Indonesia Plans To Forbid Condom Sales In Supermarkets, As Teenagers Might Buy Them Too
Author: Ninette Murk
Wednesday 2nd of September 2015 03:17:42 PM
Lawmakers in Bengkulu (Indonesia) were working on a directive to limit the sale of condoms last June, because they fear a higher rate of pre- and extramarital sex, especially among young people. Now Indonesia's Criminal Code has proposed a revision.
One of the article's in the draft threatens to impose a maximum fine of 10 million rupiah ($700) to anyone promoting the sale of "devices to prevent pregnancy", otherwise known as condoms. Another article adds that the provision does not apply to Health Ministry activities and those of registered family planning officials.  
The revision has gained the support from the government controlled National Family Planning Coordinating Board (BKKBN). BKKBN deputy chief Julianto Witjaksono said: "Condoms are sold freely in supermarkets, out in the open. People can just buy them. What if they are bought by teenagers?"

Or view on this: in Indonesia -as everywhere else in the world- there are many young people who want to have sex, also before (or instead of) marriage. If a government or other leaders makes it difficult for these young people to buy condoms, they will have unsafe sex instead, with as results more STD's such as HIV and more unwanted pregnancies -such as the four newborn babies found in Bali's capital Denpasar recently, who were just 'thrown away' in the trash because their young mothers couldn’t care for them.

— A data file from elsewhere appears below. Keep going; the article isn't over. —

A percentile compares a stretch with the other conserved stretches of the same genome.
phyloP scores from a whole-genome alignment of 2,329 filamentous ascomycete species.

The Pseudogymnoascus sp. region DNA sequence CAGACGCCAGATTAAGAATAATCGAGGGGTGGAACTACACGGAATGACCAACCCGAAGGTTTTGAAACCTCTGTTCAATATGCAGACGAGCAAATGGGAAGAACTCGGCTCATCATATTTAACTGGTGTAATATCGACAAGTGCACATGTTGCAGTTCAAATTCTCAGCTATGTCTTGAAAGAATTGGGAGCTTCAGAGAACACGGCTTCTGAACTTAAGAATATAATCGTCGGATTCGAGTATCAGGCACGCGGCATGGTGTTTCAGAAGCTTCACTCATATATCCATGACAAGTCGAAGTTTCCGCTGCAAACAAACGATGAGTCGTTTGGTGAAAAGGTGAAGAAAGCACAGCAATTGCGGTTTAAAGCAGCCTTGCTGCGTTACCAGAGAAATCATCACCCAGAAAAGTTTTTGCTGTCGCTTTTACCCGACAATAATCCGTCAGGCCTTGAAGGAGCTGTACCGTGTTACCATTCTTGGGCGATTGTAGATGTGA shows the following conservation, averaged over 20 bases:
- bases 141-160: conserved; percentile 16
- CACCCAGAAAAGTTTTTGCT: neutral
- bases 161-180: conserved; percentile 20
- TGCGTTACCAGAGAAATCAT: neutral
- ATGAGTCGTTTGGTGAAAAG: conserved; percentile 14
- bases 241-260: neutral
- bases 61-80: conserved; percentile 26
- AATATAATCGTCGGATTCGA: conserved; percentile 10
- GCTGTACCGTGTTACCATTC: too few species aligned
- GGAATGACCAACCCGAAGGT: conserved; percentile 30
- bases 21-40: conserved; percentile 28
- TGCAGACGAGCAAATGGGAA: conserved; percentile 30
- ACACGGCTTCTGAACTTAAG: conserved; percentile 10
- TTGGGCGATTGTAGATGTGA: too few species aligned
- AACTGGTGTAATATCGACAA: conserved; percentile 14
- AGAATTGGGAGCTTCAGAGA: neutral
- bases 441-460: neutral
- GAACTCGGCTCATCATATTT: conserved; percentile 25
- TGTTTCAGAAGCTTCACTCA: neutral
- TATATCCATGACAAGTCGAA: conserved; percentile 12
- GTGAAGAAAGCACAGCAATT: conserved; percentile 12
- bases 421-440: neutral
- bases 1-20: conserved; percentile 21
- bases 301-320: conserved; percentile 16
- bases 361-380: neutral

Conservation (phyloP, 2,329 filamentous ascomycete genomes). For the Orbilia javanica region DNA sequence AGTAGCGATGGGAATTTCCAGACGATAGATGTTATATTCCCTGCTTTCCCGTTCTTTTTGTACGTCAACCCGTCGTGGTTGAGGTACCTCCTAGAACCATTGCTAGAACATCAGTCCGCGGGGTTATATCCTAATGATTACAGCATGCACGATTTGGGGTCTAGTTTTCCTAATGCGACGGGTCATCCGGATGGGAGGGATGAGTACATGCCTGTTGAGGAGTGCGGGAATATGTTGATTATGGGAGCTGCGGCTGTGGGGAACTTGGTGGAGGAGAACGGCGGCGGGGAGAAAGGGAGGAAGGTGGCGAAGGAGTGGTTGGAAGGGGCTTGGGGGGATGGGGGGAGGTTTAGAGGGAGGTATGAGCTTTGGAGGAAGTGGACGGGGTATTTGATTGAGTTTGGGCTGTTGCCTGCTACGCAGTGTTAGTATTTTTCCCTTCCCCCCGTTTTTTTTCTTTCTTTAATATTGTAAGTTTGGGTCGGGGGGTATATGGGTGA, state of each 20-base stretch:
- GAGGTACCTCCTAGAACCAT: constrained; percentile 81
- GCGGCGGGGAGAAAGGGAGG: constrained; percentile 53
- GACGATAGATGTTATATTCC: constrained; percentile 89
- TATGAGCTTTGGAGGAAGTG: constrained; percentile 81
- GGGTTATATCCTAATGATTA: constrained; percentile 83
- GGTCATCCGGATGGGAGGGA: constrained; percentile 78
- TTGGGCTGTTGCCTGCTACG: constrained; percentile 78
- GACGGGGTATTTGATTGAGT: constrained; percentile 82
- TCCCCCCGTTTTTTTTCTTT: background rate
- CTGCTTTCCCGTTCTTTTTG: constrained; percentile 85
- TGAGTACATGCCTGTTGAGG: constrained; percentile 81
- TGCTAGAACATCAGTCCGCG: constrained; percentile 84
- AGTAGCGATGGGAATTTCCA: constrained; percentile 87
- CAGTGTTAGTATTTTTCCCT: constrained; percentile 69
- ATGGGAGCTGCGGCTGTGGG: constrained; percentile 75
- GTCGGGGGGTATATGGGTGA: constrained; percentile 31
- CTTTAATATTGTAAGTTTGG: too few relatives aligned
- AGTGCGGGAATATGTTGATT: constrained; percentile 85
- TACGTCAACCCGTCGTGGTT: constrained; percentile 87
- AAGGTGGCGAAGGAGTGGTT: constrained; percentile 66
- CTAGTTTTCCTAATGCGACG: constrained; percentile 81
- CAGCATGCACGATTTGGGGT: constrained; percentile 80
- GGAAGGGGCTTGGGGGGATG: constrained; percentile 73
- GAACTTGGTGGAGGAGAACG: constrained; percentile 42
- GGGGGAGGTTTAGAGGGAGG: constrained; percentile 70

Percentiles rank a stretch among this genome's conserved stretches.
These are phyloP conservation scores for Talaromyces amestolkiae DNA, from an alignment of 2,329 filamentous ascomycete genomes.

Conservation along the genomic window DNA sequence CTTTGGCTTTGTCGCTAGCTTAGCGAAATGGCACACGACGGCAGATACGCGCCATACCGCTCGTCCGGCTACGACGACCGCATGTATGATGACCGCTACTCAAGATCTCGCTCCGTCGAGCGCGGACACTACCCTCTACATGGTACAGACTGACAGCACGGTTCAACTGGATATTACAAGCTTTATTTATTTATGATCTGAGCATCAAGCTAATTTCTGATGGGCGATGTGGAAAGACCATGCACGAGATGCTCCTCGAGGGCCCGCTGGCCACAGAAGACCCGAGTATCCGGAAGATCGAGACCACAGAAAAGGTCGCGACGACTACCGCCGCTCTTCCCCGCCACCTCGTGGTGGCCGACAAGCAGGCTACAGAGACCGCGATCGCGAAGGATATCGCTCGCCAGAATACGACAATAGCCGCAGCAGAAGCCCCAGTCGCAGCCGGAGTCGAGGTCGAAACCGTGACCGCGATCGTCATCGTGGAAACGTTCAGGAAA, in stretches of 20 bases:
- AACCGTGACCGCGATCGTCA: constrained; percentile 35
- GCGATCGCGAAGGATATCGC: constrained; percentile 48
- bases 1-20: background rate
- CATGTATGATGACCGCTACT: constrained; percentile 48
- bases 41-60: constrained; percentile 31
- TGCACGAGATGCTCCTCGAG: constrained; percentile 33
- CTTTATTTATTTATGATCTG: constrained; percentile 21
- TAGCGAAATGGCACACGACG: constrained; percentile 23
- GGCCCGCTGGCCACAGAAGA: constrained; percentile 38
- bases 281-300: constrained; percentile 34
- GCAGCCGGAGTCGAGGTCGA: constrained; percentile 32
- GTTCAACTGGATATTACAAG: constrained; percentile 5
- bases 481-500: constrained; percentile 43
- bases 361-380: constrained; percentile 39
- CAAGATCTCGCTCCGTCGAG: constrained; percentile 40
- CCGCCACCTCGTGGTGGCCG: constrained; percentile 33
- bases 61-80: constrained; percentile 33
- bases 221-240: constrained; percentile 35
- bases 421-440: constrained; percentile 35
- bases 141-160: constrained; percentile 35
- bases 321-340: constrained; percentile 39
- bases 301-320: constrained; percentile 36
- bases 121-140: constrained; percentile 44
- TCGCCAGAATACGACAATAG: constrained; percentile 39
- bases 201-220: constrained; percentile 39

Making it difficult to buy condoms will just make more young people unhealthy in the end - it certainly will not stop most of them from having sex. Is this proposed revision really needed, or even realistic? What do you think?
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